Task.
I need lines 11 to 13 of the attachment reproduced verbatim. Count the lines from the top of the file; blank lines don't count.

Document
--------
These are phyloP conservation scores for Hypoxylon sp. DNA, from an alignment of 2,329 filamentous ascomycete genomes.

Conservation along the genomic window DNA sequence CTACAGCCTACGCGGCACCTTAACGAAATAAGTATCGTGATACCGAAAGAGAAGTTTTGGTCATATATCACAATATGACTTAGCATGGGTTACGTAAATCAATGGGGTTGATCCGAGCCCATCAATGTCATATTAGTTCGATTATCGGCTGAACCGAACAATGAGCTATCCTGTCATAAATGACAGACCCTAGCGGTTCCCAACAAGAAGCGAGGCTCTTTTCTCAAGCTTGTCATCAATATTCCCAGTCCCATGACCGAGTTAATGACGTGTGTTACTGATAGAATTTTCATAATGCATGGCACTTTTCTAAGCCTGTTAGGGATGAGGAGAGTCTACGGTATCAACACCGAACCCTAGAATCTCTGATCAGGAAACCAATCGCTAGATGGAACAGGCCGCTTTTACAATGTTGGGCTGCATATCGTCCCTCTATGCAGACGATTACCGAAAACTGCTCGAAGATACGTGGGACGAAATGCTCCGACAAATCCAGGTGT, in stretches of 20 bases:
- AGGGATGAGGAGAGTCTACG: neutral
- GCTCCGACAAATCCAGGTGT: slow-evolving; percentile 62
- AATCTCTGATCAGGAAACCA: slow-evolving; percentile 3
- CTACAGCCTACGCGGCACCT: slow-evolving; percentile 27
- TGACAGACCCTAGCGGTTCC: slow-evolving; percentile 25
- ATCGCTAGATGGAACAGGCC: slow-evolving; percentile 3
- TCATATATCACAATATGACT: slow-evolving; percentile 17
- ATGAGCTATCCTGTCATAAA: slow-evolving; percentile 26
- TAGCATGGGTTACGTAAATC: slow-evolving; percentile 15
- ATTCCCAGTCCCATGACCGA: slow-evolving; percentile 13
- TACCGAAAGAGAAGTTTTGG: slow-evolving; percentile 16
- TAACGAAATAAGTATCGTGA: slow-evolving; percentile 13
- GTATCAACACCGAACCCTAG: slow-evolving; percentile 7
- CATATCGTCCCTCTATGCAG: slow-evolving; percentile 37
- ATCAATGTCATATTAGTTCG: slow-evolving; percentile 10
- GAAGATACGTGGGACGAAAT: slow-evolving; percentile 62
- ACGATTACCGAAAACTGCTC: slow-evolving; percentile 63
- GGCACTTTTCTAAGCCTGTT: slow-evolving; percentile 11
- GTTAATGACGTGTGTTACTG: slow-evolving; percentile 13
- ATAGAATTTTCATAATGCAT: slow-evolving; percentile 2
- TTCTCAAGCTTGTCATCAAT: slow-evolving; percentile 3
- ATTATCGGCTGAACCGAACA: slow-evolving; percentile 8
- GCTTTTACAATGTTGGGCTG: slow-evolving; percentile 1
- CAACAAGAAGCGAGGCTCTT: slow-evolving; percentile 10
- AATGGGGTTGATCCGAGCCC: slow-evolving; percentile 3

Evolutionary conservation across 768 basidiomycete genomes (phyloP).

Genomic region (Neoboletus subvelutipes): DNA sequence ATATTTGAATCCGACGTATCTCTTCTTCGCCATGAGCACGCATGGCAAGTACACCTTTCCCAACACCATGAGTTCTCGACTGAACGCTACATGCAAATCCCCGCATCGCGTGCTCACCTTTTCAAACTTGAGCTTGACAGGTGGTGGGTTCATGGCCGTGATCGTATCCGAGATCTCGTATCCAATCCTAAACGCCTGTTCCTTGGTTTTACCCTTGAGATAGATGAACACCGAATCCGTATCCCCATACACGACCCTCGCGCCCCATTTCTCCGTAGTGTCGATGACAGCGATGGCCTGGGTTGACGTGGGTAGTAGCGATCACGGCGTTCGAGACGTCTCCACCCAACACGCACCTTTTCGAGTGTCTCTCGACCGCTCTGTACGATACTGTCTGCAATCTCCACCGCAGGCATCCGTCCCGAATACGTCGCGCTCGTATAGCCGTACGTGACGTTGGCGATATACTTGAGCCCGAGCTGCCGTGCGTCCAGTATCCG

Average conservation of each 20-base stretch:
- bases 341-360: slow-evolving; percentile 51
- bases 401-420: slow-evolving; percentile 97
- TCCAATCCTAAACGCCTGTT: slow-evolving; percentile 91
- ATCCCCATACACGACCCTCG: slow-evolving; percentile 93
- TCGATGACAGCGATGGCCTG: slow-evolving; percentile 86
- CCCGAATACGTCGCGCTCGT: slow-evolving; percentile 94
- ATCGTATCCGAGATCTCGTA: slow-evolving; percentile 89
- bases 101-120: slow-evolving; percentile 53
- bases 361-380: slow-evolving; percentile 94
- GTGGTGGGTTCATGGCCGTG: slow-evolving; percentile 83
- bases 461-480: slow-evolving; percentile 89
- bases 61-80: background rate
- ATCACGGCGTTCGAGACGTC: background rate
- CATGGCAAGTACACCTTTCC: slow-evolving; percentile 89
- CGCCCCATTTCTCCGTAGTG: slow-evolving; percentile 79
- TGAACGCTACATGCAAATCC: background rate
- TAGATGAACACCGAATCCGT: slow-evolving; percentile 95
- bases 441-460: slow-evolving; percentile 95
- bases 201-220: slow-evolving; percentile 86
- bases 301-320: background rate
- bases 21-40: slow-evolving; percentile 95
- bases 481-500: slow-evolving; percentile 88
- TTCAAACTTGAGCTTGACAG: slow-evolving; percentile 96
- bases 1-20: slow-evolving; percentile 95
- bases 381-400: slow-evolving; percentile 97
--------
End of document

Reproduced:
- TAGCATGGGTTACGTAAATC: slow-evolving; percentile 15
- ATTCCCAGTCCCATGACCGA: slow-evolving; percentile 13
- TACCGAAAGAGAAGTTTTGG: slow-evolving; percentile 16